In 1850, Ammi had 7 slaves, a 50 year old female, 27 year old female, 11 year old male, 6 year old male, 3 year old female, 14 year old female, and 16 year old female.
In 1850, B. F. Swanton had one slave, a 14 year old girl.
I don’t know about 1860.
Ammi Williams died in 1864.
In the 1870 census, Benjamin is 63 and living with his wife Sarah, F., daughter Sarah E., 39, Son John B., 25, daughter-in-law Josephine F., 24, granddaughter Sallie E. who was 7 months, and an 18 year old Ellen Latimer who was black and their servant. So he had one black slave before the war and one black servant living in after, so it doesn’t sound as though things changed too much for the Swanton household. The town of Decatur “commenced” with them on the census. His worth in real estate was 2500 and his personal was 975.
In 1880, Ben, still a tanner, was again living with his wife, daughter Sarah, 47, who was a florist, his son John B. who was a machinist, and his family of wife Sallie, 7 year old daughter Aria, 4 year old daughter Estil, and 6 month old son Albert.
Swanton’s son, John, stayed in the south during the Civil War and fought, but Swanton, I read, returned to Maine.
Though literature says that Swanton and his wife and daughter were in Maine and that a widow and ten girls lived in the house during the war, the historic marker outside reads the Swanton family was there in 1864 when the Federal Army of “the Tennessee” occupied Decatur. Mary Gay in her book, Life in Dixie During the War, names the Swantons among the “refugees” who returned after the war. Having moved to Maine, did they side with the Union?–though Gay gives them as refugees? Confusing.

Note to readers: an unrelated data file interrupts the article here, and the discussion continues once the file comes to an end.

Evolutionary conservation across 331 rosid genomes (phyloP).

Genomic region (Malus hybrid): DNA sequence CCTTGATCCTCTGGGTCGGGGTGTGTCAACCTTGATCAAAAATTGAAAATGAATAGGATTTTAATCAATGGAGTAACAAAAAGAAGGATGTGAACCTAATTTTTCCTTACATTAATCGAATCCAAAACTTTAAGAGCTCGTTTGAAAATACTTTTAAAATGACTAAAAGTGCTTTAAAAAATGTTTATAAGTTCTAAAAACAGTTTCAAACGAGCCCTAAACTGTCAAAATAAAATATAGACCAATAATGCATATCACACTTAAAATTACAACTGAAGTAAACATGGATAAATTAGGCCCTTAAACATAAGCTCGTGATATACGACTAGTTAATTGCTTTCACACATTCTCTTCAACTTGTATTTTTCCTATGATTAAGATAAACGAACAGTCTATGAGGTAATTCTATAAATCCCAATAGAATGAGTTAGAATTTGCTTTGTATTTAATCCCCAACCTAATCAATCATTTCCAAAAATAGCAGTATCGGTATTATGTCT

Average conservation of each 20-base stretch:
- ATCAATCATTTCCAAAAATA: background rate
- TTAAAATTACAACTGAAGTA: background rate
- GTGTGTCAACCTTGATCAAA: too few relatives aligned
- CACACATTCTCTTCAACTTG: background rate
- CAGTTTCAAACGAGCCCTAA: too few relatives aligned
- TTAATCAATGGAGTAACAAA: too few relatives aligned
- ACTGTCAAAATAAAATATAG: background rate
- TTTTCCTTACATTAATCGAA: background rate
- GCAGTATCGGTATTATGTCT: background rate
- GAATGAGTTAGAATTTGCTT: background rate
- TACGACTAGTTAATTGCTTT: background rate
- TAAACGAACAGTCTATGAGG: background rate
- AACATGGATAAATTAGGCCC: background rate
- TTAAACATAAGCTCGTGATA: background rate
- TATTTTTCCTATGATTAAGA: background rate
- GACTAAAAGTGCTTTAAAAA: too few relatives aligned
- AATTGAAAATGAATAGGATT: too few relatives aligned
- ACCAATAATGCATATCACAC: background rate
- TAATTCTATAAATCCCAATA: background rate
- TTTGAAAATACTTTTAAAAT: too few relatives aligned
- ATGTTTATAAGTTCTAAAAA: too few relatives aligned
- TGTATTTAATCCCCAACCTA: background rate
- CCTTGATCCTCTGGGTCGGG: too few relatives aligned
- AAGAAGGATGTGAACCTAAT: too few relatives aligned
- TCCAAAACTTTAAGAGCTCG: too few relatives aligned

Being from the northwest originally, and my family lines 99.9 percent northerners, I’ve no personal interest in the Civil War but here I am in the south and much of the history around here is tied up in the Civil War. So, there you are.
Oh, wait. Widow with ten girls lives in the Swanton house during the war and the other big story is of a Union soldier held captive in the closet. This begins to have all the makings of “The Beguiled”, doesn’t it?
It’s odd that histories for the Swanton House don’t hint at the importance of Ammi Williams in respect of the area. When one reads “log cabin” built by early settler Ammi Williams, the impression given is of a rough hewn dwelling, not the nicest house in Decatur, and that Williams was likely a scratchy old denizen of not much significance rather than being very wealthy and a founder and a relation of other founders.
Colonel Lemuel Pratt Grant, the founder of Grant Park–for which he donated one hundred acres in 1883–in 1843, in Decatur, married Laura L. Williams, a daughter of Ammi.
Nothing of interest happened while I was taking photos. Adair Park (I guess it’s Adair Park) which this complex of historic sites is next to (and I took pictures of the other places and will post them later) is a dog walking park, not very large, rather pretty. I stepped in something which I didn’t trek back to the car. I saw a squirrel but it quickly disappeared. A couple of people came by and walked their dogs. Oh, and I met a sweet, pretty dog which eagerly attracted my attention to it within its fenced yard. I hadn’t noticed it and then there it was behind me with beseeching eyes and making the kind of sounds and doing the kind of things dogs do when they want you to be friends and play with them. “Person! Person! Hi! Hi!”